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The Envelope CHOP outputs the maximum amplitude in the vicinity of each sample of the input. It takes the absolute value of the input, and uses a sliding window of a number of samples to find the maximum amplitude near each sample.
The loudness levels of an audio track can be kept roughly constant by computing an envelope of the audio with a wide window, and then passing the original audio and the envelope to a Math CHOP and selecting Combine CHOP > Divide. This will make the amplitude approximately 1.
The two methods of calculating the envelope:
For each sample, the value is compared to the previous sample. If it is greater than the previous, the value of the envelope is equal to the value of that sample, and that sample is stored as the current peak. If it is less than, the value of the envelope decays exponentially from the last peak to the current value (as more samples pass that are smaller than the peak, the envelope decays toward the waveform).
Pros of this method: envelope always encloses the data. Cons: slope can be discontinuous, making the output look bumpy.
Local Maximum Window
The channel is separated into windows of N samples determined by the Envelope Width. In each window, the maximum amplitude is found. The maximum value of the window is used as the envelope value.
Pros of this method: Good shape. Cons: signal sometimes jumps outside the envelope. The signal is quantized, so pulses can be off by as much as N/2.
Determines which values are used to compute the envelope: magnitude, power, maximum or minimum values.
The width of the window to use in the envelope calculation. Adjust this width to capture as many features of the input as needed. Lower values capture more detail, while higher values create a smoother envelope. It is expressed in Units.
In Local Maximum window mode, this provides interpolation options for the windowed values.
Normalize Power Envelope
Keeps the total power in the signal constant when adjusting the Envelope Width.
If on, the envelope is resampled down to the rate listed in the next parameter. This is very useful for audio.
The sample rate used to resample the envelope after it is calculated.
Some of these parameters may not be available on all CHOP nodes.
To determine which channels get affected, some CHOPs have a scope string. Patterns can be used in the scope, for example
* (match all), and
? (match single character).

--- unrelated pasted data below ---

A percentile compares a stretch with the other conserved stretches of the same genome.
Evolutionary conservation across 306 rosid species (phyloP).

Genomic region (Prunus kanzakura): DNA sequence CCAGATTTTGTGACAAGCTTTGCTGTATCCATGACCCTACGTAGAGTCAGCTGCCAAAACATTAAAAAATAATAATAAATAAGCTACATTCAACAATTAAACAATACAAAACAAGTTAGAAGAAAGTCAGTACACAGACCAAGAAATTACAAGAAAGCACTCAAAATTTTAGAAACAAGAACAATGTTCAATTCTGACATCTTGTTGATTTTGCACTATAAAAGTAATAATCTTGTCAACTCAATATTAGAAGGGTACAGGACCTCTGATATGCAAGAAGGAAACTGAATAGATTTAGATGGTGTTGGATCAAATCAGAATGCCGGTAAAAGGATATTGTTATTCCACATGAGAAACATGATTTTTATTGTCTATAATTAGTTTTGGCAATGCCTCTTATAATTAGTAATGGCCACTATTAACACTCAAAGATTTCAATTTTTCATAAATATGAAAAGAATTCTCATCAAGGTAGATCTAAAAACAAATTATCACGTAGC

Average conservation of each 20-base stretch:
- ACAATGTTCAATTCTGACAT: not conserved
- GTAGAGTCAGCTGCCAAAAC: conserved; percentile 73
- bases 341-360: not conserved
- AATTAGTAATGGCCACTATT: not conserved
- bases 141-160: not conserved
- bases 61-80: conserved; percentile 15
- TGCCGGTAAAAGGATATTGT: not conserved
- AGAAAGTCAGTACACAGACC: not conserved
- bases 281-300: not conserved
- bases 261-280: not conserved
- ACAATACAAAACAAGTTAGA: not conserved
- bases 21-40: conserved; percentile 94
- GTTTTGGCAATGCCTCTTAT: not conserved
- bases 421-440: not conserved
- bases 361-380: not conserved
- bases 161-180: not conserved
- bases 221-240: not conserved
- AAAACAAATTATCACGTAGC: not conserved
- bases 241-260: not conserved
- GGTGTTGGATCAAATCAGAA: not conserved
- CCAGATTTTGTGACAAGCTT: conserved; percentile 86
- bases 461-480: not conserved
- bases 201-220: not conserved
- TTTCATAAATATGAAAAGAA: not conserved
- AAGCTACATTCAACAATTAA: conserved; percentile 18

The following are examples of possible channel name matching options:
Matches a single channel name.
chan3 tx ty tz
Matches four channel names, separated by spaces.
Matches each channel that starts with
Matches each channel that has
foot in it.
? matches a single character.
t? matches two-character channels starting with t.
Matches number ranges giving
[xyz]matches three characters, giving channels
Sample Rate Match
The Sample Rate Match Options handle cases where multiple input CHOPs’ sample rates are different.
Resample At First Input’s Rate
Use rate of first input to resample others.
Resample At Maximum Rate
Resample to highest sample rate.
Resample At Minimum Rate
Resample to the lowest sample rate.
Error if Rates Differ
Does not accept conflicting sample rates.
The units for which time parameters are specified.
For example, you can specify the amount of time a lag should last for in seconds (default), frames (at the Houdini FPS), or samples (in the CHOP’s sample rate).
When you change the Units parameter, it does not convert the existing parameters to the new units.
Time Slicing is a feature which boosts cooking performance and reduces memory usage. Traditionally, CHOPs calculate the channel over its entire frame range. If the channel does need to be evaluated every frame, then cooking the entire range of the channel is unnecessary. It is more efficient to calculate only the fraction of the channel that is needed. This fraction is known as a Time Slice.
Causes the memory consumed by a CHOP to be released after it is cooked and the data passed to the next CHOP.
The Export prefix is prepended to CHOP channel names to determine where to export to.
For example, if the CHOP channel was named
geo1:tx, and the prefix was
/obj, the channel would be exported to
You can leave the Export Prefix blank, but then your CHOP track names need to be absolute paths, such as
Every CHOP has this option. Each CHOP gets a default color assigned for display in the Graph port, but you can override the color in the Common page under Graph Color. There are 36 RGB color combinations in the Palette.
Graph Color Step
When the graph displays the animation curves and a CHOP has two or more channels, this defines the difference in color from one channel to the next, giving a rainbow spectrum of colors.
Current channel index.
Total number of channels.